Architecture Inspired by the Eastern Shore

By Alice Bardos and Melissa Nguyen

Every year Dalhousie Architecture sends students out for a two-week, intensive, hands-on course called Free Lab. This year, we were two of a group of eleven students who were lucky enough to sign on for a stint at the Deanery Project in Lower Ship Harbour, following in the footsteps of 6 previous Free Lab groups.

The Deanery’s executive director, Kim Thompson, was our instructor for the term. She showed us around, pointing out some of the Free Lab projects from previous years. We were especially taken with “The Tiny,” a small house built with straw bales, hempcrete, cob, and light straw clay walls. It serves as a teaching tool for permaculture-based construction while also characterizing the Deanery’s values of community outreach, education and environmental innovation.

Our goal was to design and build a firewood and tool shed beside the Deanery’s main hall. We wanted our project to reflect the principles of sustainability, to use local natural resources, and to utilize our growing understanding of permaculture practices to build a structure that would additionally offer up teaching opportunities.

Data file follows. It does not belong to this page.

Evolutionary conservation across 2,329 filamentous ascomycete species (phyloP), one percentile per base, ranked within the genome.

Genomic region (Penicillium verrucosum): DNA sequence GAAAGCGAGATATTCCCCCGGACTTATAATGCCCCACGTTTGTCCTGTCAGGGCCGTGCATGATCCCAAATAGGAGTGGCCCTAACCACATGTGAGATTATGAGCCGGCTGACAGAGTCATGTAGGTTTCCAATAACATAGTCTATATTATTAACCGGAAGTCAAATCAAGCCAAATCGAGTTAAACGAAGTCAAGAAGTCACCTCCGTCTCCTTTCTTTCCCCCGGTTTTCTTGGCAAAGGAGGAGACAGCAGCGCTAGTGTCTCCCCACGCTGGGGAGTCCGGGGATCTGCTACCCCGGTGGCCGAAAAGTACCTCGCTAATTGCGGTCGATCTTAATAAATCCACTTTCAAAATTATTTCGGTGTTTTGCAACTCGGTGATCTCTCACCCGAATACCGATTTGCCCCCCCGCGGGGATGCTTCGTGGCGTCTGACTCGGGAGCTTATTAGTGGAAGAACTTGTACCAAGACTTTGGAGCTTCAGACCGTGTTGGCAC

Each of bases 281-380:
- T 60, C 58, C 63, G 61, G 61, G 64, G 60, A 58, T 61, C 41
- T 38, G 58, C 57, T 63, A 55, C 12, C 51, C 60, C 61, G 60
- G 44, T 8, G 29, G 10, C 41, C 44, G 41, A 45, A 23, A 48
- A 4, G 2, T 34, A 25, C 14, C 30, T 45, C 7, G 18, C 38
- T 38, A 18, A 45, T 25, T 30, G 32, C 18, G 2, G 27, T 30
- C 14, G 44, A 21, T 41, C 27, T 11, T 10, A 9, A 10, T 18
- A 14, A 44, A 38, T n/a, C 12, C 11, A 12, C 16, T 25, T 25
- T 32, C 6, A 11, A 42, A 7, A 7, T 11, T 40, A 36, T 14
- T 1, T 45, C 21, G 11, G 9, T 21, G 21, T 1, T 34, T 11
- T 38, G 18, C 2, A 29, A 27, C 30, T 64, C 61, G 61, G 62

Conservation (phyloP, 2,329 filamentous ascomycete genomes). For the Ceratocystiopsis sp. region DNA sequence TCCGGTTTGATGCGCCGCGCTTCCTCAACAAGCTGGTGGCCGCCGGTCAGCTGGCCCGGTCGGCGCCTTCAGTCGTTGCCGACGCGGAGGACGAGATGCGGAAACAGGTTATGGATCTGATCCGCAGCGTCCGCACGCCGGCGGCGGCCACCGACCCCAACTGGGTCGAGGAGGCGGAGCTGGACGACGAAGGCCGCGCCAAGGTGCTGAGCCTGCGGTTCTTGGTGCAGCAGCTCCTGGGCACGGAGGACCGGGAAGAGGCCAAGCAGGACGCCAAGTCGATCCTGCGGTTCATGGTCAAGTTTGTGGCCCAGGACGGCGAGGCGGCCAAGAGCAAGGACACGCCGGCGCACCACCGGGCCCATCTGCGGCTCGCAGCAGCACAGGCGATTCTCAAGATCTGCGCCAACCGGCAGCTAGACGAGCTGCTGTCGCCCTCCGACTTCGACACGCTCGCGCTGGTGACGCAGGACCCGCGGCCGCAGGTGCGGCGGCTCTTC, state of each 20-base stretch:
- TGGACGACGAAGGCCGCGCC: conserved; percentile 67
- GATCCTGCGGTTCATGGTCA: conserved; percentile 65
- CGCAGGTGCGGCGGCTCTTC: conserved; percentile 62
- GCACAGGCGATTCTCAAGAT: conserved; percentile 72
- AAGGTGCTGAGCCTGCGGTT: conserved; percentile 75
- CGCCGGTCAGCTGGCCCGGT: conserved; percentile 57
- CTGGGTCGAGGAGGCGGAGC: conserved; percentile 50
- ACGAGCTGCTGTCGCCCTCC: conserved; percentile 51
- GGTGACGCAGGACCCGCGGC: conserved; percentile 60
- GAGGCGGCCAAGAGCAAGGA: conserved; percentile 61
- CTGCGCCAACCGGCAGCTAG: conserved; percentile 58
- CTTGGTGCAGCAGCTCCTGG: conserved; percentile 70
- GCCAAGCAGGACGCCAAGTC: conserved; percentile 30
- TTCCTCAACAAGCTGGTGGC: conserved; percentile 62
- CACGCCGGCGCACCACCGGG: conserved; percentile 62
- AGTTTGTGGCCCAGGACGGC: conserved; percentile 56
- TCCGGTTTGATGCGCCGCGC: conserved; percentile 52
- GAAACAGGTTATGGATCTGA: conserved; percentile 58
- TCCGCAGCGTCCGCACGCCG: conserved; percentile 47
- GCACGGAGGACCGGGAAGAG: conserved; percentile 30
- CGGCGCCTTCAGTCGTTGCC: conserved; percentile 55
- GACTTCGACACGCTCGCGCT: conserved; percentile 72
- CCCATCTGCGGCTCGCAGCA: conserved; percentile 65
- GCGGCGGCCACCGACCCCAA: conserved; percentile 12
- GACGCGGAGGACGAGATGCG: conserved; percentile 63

Only a few of us had much building experience, so our initial design was something familiar to us—a conventional post and beam building. But we didn’t stay there long. On our drive out to the Deanery from Halifax, we had visited several environmentally responsible homes and projects along the Eastern Shore: a straw bale house, some off-grid dwellings, a community café, a wood mill, timber frame structures, and walls made from cob or bottles. And through Thompson’s contacts, we got generous advice from local engineers, architects, foresters, builders, and wood artisans

In the end our design evolved into a structure based on the simplicity and strength of an A-frame structure, a system that taps into the strength of triangles. With a design in hand, we headed out into the Deanery’s 25 acres of woods, identified the small trees we needed, hauled them back to the construction site, peeled off the bark with draw knives, and carefully bolted the whole structure together.  

We came away from this experience with a strong appreciation of the power of permaculture, and of the power of the communities of the Eastern Shore, particularly their connections to nature. Looking back, it is difficult to imagine having been encouraged to develop a structure as explorative as our woodshed anywhere except at the Deanery’s Free Lab session.

[Note: Alice Bardos and Melissa Nguyen are two students with Dalhousie School of Architecture, who for 14 days in July participated in a Free Lab design and build project at The Deanery Project.]

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